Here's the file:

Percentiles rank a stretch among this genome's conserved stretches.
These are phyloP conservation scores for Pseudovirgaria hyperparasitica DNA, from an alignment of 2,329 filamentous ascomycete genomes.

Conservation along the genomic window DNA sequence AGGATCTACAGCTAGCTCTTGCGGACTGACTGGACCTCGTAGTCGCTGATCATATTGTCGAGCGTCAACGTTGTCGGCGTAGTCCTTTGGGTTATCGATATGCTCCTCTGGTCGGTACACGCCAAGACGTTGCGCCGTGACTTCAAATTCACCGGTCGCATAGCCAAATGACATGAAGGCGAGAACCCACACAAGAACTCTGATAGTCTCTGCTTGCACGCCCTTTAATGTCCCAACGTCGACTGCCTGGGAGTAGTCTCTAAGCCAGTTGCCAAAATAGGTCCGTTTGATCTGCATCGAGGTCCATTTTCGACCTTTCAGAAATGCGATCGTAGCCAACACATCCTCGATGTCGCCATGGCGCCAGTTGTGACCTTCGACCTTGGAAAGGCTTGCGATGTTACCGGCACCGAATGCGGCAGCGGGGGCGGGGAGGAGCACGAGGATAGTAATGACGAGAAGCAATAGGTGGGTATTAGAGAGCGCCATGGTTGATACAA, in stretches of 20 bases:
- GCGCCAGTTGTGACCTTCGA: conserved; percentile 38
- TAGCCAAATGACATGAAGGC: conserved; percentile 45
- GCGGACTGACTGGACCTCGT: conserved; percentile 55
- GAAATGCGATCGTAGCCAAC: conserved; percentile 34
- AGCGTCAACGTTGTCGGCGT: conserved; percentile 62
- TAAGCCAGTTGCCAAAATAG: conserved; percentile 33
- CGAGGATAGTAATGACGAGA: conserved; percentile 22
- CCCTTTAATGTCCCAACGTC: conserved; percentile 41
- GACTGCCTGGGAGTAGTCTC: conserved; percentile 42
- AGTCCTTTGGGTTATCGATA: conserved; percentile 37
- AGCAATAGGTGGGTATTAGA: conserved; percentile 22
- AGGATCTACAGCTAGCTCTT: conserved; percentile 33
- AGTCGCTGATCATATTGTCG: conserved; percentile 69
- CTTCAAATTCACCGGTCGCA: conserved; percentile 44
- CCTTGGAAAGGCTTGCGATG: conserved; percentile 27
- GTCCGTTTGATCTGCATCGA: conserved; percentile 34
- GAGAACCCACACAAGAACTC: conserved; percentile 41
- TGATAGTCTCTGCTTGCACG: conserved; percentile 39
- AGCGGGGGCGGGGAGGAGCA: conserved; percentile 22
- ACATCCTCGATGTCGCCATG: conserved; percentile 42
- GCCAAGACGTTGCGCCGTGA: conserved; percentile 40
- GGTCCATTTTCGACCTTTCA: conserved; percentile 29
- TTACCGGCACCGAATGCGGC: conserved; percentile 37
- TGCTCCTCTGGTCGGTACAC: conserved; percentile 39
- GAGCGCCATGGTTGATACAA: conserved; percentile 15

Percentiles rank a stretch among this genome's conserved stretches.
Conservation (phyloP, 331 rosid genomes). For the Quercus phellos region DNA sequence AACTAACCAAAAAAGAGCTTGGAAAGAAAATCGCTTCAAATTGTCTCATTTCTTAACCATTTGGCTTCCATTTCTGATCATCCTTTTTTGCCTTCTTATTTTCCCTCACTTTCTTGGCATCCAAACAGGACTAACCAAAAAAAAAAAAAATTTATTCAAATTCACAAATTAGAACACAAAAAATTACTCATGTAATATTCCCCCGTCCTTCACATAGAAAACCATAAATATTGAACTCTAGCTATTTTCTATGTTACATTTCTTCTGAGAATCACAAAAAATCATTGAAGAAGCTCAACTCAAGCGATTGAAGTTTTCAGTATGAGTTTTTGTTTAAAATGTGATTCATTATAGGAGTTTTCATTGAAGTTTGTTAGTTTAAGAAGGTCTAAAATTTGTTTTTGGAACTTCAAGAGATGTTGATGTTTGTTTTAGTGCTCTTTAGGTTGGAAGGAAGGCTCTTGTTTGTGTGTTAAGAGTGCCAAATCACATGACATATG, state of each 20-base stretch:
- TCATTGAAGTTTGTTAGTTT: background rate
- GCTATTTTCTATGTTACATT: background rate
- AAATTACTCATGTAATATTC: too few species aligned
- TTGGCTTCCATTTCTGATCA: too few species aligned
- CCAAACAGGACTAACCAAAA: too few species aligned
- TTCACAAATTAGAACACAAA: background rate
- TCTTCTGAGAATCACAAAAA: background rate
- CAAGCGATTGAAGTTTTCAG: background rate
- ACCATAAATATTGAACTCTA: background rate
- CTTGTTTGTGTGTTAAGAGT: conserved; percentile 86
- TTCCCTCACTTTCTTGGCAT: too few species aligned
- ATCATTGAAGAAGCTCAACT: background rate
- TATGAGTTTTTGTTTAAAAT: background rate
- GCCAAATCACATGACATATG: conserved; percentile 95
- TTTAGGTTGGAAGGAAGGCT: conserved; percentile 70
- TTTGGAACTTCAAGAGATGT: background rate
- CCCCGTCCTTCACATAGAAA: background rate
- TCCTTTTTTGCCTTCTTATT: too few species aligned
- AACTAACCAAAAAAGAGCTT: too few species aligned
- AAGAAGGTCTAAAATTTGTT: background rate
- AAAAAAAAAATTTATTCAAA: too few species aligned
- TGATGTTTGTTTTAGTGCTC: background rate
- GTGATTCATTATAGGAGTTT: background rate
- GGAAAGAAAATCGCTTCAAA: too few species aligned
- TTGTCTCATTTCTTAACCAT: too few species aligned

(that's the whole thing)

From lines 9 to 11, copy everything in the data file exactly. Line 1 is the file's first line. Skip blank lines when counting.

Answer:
- TAAGCCAGTTGCCAAAATAG: conserved; percentile 33
- CGAGGATAGTAATGACGAGA: conserved; percentile 22
- CCCTTTAATGTCCCAACGTC: conserved; percentile 41